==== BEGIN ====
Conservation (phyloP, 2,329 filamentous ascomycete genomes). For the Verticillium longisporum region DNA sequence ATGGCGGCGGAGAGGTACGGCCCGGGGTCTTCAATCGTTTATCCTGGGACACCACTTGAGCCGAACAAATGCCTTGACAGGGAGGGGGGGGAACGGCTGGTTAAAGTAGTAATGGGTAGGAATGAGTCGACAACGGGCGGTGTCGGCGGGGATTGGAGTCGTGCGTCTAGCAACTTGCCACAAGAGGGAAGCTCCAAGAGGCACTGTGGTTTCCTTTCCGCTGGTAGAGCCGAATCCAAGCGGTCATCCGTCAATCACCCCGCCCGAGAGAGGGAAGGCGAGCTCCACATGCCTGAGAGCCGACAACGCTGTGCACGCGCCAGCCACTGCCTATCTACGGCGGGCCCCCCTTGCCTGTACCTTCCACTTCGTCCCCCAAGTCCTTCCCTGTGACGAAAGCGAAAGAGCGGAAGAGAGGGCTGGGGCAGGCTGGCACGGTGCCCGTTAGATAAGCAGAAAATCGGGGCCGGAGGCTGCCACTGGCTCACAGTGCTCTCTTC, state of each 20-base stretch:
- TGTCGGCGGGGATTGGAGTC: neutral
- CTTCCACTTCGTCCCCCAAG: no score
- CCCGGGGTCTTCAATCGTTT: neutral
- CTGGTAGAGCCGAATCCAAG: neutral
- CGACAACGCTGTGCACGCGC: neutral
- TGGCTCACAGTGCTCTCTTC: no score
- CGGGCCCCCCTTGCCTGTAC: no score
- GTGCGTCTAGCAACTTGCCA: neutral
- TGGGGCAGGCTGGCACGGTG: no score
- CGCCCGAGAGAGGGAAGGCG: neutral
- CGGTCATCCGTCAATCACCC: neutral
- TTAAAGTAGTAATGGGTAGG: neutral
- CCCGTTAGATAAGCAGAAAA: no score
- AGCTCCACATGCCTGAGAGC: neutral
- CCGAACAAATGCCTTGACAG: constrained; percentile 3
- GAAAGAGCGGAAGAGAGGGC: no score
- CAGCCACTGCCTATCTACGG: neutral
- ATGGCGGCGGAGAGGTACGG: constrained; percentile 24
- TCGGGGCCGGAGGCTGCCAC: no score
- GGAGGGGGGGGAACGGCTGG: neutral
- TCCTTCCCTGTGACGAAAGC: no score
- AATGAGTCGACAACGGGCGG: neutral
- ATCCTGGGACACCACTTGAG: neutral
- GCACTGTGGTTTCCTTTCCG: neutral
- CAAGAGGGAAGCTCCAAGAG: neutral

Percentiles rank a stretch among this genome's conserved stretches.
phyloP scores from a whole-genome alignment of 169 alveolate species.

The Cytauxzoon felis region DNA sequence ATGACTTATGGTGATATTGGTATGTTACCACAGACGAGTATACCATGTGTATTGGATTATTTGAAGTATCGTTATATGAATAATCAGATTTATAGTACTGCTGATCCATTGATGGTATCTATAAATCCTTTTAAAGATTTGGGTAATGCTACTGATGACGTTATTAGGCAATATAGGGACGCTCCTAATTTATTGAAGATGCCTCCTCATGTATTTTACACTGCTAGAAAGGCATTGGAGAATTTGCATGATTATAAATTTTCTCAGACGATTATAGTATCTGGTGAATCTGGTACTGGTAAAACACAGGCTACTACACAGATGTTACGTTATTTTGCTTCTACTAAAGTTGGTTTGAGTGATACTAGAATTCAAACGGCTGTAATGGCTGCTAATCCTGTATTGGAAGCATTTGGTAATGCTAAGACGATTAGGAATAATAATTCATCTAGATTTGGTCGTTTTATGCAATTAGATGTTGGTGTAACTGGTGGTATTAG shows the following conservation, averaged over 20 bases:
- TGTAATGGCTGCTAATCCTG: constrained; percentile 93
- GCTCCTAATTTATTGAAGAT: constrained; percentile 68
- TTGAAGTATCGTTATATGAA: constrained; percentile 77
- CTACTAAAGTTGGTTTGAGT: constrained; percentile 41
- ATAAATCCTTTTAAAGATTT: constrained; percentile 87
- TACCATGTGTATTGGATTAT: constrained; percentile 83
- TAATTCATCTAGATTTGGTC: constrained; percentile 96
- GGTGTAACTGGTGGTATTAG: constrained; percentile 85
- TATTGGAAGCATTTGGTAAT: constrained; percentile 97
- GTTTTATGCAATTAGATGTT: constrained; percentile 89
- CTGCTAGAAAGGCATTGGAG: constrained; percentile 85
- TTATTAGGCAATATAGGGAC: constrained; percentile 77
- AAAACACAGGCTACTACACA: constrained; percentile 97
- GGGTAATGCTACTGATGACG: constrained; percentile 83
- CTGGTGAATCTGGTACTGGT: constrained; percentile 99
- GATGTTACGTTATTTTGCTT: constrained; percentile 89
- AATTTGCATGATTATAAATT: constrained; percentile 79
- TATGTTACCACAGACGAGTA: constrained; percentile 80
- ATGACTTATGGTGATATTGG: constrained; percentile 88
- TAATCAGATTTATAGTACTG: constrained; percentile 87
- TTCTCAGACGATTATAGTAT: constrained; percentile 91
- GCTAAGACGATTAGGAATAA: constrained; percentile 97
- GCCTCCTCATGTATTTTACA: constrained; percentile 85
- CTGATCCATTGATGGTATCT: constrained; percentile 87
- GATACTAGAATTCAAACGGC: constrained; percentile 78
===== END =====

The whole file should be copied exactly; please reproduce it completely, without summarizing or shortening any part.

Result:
Conservation (phyloP, 2,329 filamentous ascomycete genomes). For the Verticillium longisporum region DNA sequence ATGGCGGCGGAGAGGTACGGCCCGGGGTCTTCAATCGTTTATCCTGGGACACCACTTGAGCCGAACAAATGCCTTGACAGGGAGGGGGGGGAACGGCTGGTTAAAGTAGTAATGGGTAGGAATGAGTCGACAACGGGCGGTGTCGGCGGGGATTGGAGTCGTGCGTCTAGCAACTTGCCACAAGAGGGAAGCTCCAAGAGGCACTGTGGTTTCCTTTCCGCTGGTAGAGCCGAATCCAAGCGGTCATCCGTCAATCACCCCGCCCGAGAGAGGGAAGGCGAGCTCCACATGCCTGAGAGCCGACAACGCTGTGCACGCGCCAGCCACTGCCTATCTACGGCGGGCCCCCCTTGCCTGTACCTTCCACTTCGTCCCCCAAGTCCTTCCCTGTGACGAAAGCGAAAGAGCGGAAGAGAGGGCTGGGGCAGGCTGGCACGGTGCCCGTTAGATAAGCAGAAAATCGGGGCCGGAGGCTGCCACTGGCTCACAGTGCTCTCTTC, state of each 20-base stretch:
- TGTCGGCGGGGATTGGAGTC: neutral
- CTTCCACTTCGTCCCCCAAG: no score
- CCCGGGGTCTTCAATCGTTT: neutral
- CTGGTAGAGCCGAATCCAAG: neutral
- CGACAACGCTGTGCACGCGC: neutral
- TGGCTCACAGTGCTCTCTTC: no score
- CGGGCCCCCCTTGCCTGTAC: no score
- GTGCGTCTAGCAACTTGCCA: neutral
- TGGGGCAGGCTGGCACGGTG: no score
- CGCCCGAGAGAGGGAAGGCG: neutral
- CGGTCATCCGTCAATCACCC: neutral
- TTAAAGTAGTAATGGGTAGG: neutral
- CCCGTTAGATAAGCAGAAAA: no score
- AGCTCCACATGCCTGAGAGC: neutral
- CCGAACAAATGCCTTGACAG: constrained; percentile 3
- GAAAGAGCGGAAGAGAGGGC: no score
- CAGCCACTGCCTATCTACGG: neutral
- ATGGCGGCGGAGAGGTACGG: constrained; percentile 24
- TCGGGGCCGGAGGCTGCCAC: no score
- GGAGGGGGGGGAACGGCTGG: neutral
- TCCTTCCCTGTGACGAAAGC: no score
- AATGAGTCGACAACGGGCGG: neutral
- ATCCTGGGACACCACTTGAG: neutral
- GCACTGTGGTTTCCTTTCCG: neutral
- CAAGAGGGAAGCTCCAAGAG: neutral

Percentiles rank a stretch among this genome's conserved stretches.
phyloP scores from a whole-genome alignment of 169 alveolate species.

The Cytauxzoon felis region DNA sequence ATGACTTATGGTGATATTGGTATGTTACCACAGACGAGTATACCATGTGTATTGGATTATTTGAAGTATCGTTATATGAATAATCAGATTTATAGTACTGCTGATCCATTGATGGTATCTATAAATCCTTTTAAAGATTTGGGTAATGCTACTGATGACGTTATTAGGCAATATAGGGACGCTCCTAATTTATTGAAGATGCCTCCTCATGTATTTTACACTGCTAGAAAGGCATTGGAGAATTTGCATGATTATAAATTTTCTCAGACGATTATAGTATCTGGTGAATCTGGTACTGGTAAAACACAGGCTACTACACAGATGTTACGTTATTTTGCTTCTACTAAAGTTGGTTTGAGTGATACTAGAATTCAAACGGCTGTAATGGCTGCTAATCCTGTATTGGAAGCATTTGGTAATGCTAAGACGATTAGGAATAATAATTCATCTAGATTTGGTCGTTTTATGCAATTAGATGTTGGTGTAACTGGTGGTATTAG shows the following conservation, averaged over 20 bases:
- TGTAATGGCTGCTAATCCTG: constrained; percentile 93
- GCTCCTAATTTATTGAAGAT: constrained; percentile 68
- TTGAAGTATCGTTATATGAA: constrained; percentile 77
- CTACTAAAGTTGGTTTGAGT: constrained; percentile 41
- ATAAATCCTTTTAAAGATTT: constrained; percentile 87
- TACCATGTGTATTGGATTAT: constrained; percentile 83
- TAATTCATCTAGATTTGGTC: constrained; percentile 96
- GGTGTAACTGGTGGTATTAG: constrained; percentile 85
- TATTGGAAGCATTTGGTAAT: constrained; percentile 97
- GTTTTATGCAATTAGATGTT: constrained; percentile 89
- CTGCTAGAAAGGCATTGGAG: constrained; percentile 85
- TTATTAGGCAATATAGGGAC: constrained; percentile 77
- AAAACACAGGCTACTACACA: constrained; percentile 97
- GGGTAATGCTACTGATGACG: constrained; percentile 83
- CTGGTGAATCTGGTACTGGT: constrained; percentile 99
- GATGTTACGTTATTTTGCTT: constrained; percentile 89
- AATTTGCATGATTATAAATT: constrained; percentile 79
- TATGTTACCACAGACGAGTA: constrained; percentile 80
- ATGACTTATGGTGATATTGG: constrained; percentile 88
- TAATCAGATTTATAGTACTG: constrained; percentile 87
- TTCTCAGACGATTATAGTAT: constrained; percentile 91
- GCTAAGACGATTAGGAATAA: constrained; percentile 97
- GCCTCCTCATGTATTTTACA: constrained; percentile 85
- CTGATCCATTGATGGTATCT: constrained; percentile 87
- GATACTAGAATTCAAACGGC: constrained; percentile 78